In 1965 he was making a black lace dress and other clothing for the Duchess of Windsor, who in turn introduced him to women in society like Betsy Bloomingdale, wife of Alfred S. Bloomingdale, the descendant of the department store and founder of what has become the Diners. Club, and Babe Paley, a perennial on the best dressed lists and the wife of William S. Paley, the founder of modern CBS.

“The dresses started to sell very well, and little by little the dresses turned into Chanel inspired suits,” Adolfo said.

He gradually abandoned his hat-making activity to focus on knitted dresses and luxurious evening wear that became his trademark. He won a second Coty Award, in 1969, this time for his ready-to-wear.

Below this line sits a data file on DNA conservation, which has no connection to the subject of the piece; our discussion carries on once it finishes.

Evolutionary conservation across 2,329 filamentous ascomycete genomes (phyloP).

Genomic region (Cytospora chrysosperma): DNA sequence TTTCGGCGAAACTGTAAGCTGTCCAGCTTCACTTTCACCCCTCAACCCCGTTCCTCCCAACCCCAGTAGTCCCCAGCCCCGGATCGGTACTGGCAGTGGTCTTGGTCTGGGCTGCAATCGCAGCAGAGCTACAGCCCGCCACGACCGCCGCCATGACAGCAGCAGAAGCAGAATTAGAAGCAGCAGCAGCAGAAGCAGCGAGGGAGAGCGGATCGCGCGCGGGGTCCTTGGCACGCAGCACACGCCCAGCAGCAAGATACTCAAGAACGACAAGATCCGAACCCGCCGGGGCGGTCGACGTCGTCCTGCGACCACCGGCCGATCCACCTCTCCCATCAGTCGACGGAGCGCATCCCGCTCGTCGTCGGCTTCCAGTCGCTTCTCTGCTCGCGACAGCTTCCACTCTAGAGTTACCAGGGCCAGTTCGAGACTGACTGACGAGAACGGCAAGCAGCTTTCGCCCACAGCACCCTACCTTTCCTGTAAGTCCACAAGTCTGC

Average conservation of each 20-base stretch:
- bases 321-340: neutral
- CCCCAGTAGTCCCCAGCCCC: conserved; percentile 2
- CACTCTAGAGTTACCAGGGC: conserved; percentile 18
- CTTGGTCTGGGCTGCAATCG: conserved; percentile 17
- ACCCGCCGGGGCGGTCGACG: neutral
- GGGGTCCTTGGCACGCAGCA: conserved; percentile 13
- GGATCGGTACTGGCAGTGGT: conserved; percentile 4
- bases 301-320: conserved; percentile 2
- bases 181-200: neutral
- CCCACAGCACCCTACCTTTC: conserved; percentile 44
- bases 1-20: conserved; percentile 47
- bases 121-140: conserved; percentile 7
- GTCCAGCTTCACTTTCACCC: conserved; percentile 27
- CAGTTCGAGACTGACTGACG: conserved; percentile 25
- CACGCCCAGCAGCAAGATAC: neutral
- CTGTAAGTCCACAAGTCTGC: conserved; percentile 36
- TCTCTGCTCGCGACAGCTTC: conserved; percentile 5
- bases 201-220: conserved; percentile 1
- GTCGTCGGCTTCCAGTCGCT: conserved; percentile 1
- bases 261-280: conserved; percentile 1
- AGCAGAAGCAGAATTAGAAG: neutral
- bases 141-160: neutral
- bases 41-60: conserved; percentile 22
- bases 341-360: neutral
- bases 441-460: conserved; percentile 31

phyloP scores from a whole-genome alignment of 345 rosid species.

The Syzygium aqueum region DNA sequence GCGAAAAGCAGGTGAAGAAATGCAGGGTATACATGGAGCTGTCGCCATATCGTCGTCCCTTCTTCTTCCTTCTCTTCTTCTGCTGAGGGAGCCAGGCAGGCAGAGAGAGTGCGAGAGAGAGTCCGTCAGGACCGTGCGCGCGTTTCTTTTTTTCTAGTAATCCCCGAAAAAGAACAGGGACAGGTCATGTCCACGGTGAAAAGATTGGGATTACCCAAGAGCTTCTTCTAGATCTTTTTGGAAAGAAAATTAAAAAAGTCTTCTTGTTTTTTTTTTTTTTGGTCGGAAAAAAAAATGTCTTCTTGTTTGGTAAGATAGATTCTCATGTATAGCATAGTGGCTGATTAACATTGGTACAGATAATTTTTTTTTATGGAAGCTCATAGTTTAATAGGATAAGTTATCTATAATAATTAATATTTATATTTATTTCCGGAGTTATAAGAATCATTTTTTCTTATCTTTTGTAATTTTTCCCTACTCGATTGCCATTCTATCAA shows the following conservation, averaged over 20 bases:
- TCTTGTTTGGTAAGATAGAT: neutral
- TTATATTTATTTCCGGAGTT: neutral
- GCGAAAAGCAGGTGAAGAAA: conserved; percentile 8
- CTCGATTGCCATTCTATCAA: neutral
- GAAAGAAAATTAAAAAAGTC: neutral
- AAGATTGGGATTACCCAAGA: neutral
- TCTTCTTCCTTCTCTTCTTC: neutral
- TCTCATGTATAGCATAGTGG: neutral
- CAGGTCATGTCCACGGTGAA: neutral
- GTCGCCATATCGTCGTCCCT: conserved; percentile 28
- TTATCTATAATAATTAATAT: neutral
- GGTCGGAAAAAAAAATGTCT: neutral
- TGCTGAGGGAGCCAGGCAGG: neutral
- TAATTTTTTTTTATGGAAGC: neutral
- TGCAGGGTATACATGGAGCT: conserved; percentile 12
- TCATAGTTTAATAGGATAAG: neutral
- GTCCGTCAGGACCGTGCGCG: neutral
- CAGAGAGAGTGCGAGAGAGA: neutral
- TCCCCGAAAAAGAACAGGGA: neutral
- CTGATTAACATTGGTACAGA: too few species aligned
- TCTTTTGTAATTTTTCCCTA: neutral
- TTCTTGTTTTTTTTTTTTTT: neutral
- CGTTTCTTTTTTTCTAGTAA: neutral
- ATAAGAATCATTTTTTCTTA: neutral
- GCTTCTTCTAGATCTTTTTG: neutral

In addition to selling to the most prestigious stores, its twice-yearly fashion shows, usually held at the St. Regis Hotel in Manhattan, have become a must-see event for its image-conscious shoppers. Each August and January, many worshipers left their retreats in the Hamptons and Cape Cod and their ski lodges in Vermont and Colorado to return to Manhattan for a single day to attend the shows.

And while fashion-conscious women rarely appreciate being seen in identical dresses, the Adolfo show was an exception. Often, more than half a dozen women wore the same design from the previous season, posing happily for photographers.

“Almost every woman at an Adolfo vernissage feels the designer is a close friend,” fashion writer Bernadine Morris wrote in The New York Times in 1985. “This is one of the reasons why the designer is number of women wearing Adolfo clothes during its parades is higher. than the opening of any other creator. Another is that they implicitly trust him.